I loooove puff pastry. From the freezer section, I mean. Not sure I’d enjoy making it from scratch-all those thin layers of dough, not to mention all the buttering and folding, and washing and drying. Wait-that’s the laundry. But the buttering and folding of scratch puff pastry can involve as many as 80 layers, which is about 78 too many in my opinion. Thankfully you can just pick up a box from the grocery store, thaw it, glob some stuff on it, and look like a pastry rockstar.
If you’ve never used puff pastry, it looks pretty much like a hard, flat, thin piece of frozen dough-in the beginning. In the oven it inflates into glorious, crispy, puffiness thanks to the power of steam from the evaporated water between all those buttered layers. So if you open the oven door during baking, the steam escapes and you just have pastry, without the puff. Peek through the window, don’t open the door.
Puff pastry thaws fairly quickly. The box says up to 40 minutes, but unless your kitchen is pretty cold, it will probably be less. The thing is, this stuff is a little finicky about temperature. In order for the butter in it to stay solid until baking time (so it can melt and we can get steam and yada, yada, yada), it can’t get super warm. If it’s taking you awhile to make this-maybe you’ve never worked with puff pastry or you just like to take it slow with unfamiliar recipes-at any time you can pop it in your fridge until you’re ready for the next step. If it’s super warm in your kitchen you can even stick the baking sheet with the dough on it back in the freezer for a bit. Once puff pastry has thawed, it needs to be used, or you can kiss the “puff” part goodbye.
But, but, but…we don’t really want the very middle of our pastry to puff up (I know! I’ve been telling you everything to do to makes sure it puffs! Don’t you just hate it when people are wishy-washy?) because we’re gonna load it up with cream cheese and peaches, and they’d just slide off during baking if that part got all puffy, too. Fortunately, there’s a little trick to make it puff where you want, and not puff where you don’t. Score a line on the edge of the pastry around the part you do not want to puff. This is just scoring, not cutting clear through the pastry. Take a fork and very gently prick the pastry inside of the score lines. All of that part you just pricked-inside the scored part-will not puff. It’ll just be a wonderful little bed for your pastry toppings, while the part outside the lines will puff up, up, up.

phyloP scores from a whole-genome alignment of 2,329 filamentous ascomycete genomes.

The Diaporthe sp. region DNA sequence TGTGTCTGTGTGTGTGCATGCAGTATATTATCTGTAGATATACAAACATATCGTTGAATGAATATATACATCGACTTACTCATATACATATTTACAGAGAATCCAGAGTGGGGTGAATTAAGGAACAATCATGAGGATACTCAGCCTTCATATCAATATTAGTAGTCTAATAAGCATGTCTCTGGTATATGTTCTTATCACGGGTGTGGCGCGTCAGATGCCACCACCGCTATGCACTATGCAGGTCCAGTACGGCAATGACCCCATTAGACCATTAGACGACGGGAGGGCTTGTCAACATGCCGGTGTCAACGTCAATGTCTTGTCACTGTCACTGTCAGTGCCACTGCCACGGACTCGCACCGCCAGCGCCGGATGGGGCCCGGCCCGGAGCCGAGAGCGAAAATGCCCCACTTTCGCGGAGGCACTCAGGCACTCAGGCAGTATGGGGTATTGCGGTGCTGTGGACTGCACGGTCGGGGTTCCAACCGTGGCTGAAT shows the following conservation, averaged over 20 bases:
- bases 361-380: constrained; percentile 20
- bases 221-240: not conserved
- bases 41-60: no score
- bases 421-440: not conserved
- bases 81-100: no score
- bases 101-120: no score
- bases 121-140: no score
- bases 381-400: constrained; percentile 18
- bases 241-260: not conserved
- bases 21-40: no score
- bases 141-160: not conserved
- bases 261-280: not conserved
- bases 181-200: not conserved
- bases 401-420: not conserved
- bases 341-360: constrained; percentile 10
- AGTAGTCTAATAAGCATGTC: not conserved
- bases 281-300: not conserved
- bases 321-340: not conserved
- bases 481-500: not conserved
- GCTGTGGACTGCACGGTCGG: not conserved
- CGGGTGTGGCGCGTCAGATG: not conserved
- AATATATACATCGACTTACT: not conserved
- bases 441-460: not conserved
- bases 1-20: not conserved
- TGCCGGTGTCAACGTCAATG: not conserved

While the title doesn’t reflect it, there’s a layer of cream cheese (and a little sugar and cinnamon, and a dash of nutmeg) for your peaches to nestle on. The peaches I had were very ripe and juicy, so after peeling and slicing (you can chop the peaches if you prefer-mine were small so the slices weren’t very big) I placed them on some paper toweling to absorb some of the juice. I didn’t want my tarts to be super soggy (the cream cheese layer helps to prevent this, too) and I knew I’d be adding a bit of lemon juice to help with color retention, so some blotting was necessary. If your peaches aren’t as juicy you can skip this.
As you can see, I didn’t stay perfectly inside the lines (story of my life). No worries-just do your best. Also forgot to take a photo of the sugar on the edges of the pastry. In my defense, it was a Monday. But sugar did get on there. And it’s under the peaches, too. Really. I think I missed lunch that day, so I was probably low on energy and brain cells.
Did I mention you need a rimmed baking sheet? Juicy peaches can be a little messy. A couple of my tarts had some distinctly “unpuffy” spots where the peach juices ran over and messed them up looks-wise, but I assure you they were still delicious. Juicy peaches are the best.
In case you’re wondering, these peaches are local, Kansas-grown peaches from Meadowlark Farm near Rose Hill. (Not an ad-I don’t know them, but just like in my Cashew Chicken Salad post I will periodically highlight Kansas products and places I use/visit.) My son lives about 3 miles from this orchard and he picked the peaches. They’re sweet and juicy freestone peaches, and we’ve enjoyed them in baked goods as well as for snacks.